The Best, at Any Price Necessary
Florentino Pérez, president of Real Madrid football club, will accept nothing short of the biggest, brashest and best football club that money can buy.
FOR CONSERVATIVES, who have traditionally valued their grand theorists more than their campaign consultants, the buildings that house Washington’s premier think tanks are like a second set of grand monuments, symbols of a movement built on brash ingenuity.
His brash demeanor contrasts sharply with that of Hakuho, who is imperturbability personified. I became acutely aware that these two totally opposite grand champions actually complement each other perfectly, something like a pair of contrasting figures in a folding screen painting.
That fall he enrolled as a 16-year-old freshman at Harvard, where he showed up wearing a newly purchased outfit of gold-brown jacket, green-and-blue striped pants and white saddle shoes. Classmates remembered him as brash and jug-eared and full of big talk about his sexual experience. (In fact he had had very little, a lack he quickly set about rectifying.)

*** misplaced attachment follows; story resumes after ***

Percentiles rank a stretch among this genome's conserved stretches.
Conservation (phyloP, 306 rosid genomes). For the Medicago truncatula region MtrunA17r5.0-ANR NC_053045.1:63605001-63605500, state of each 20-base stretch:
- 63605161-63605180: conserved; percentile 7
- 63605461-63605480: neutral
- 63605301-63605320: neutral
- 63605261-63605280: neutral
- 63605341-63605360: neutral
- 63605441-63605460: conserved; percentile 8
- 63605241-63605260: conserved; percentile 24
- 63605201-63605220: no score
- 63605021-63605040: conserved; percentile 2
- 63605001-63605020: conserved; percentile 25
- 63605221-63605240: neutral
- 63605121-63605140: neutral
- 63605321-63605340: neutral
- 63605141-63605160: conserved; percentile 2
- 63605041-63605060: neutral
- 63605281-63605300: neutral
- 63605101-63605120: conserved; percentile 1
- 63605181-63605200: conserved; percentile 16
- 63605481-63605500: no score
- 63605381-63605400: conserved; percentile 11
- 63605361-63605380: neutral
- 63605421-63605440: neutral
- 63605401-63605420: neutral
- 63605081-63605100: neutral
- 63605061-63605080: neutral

Norman Mailer, Towering Writer With a Matching Ego, Dies at 84
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His big ears, barrel chest, striking blue eyes and helmet of seemingly electrified hair — jet black at first and ultimately snow white — made him instantly recognizable, a celebrity long before most authors were lured out into the limelight.
at all costs
Also, at any cost or price. Regardless of the expense or effort involved, by any means. For example, Ann told the doctor to preserve her mother's sight at all costs, or It seems the company plans to develop the product at any cost, or I'm determined to get vacation time at any price. [Mid-1800s] brash Show phonetics
(of people) showing too much confidence and too little respect, or (of clothes) too bright and colourful:
a brash young banker
Don't you think that suit's a bit brash for a funeral?
brashness Show phonetics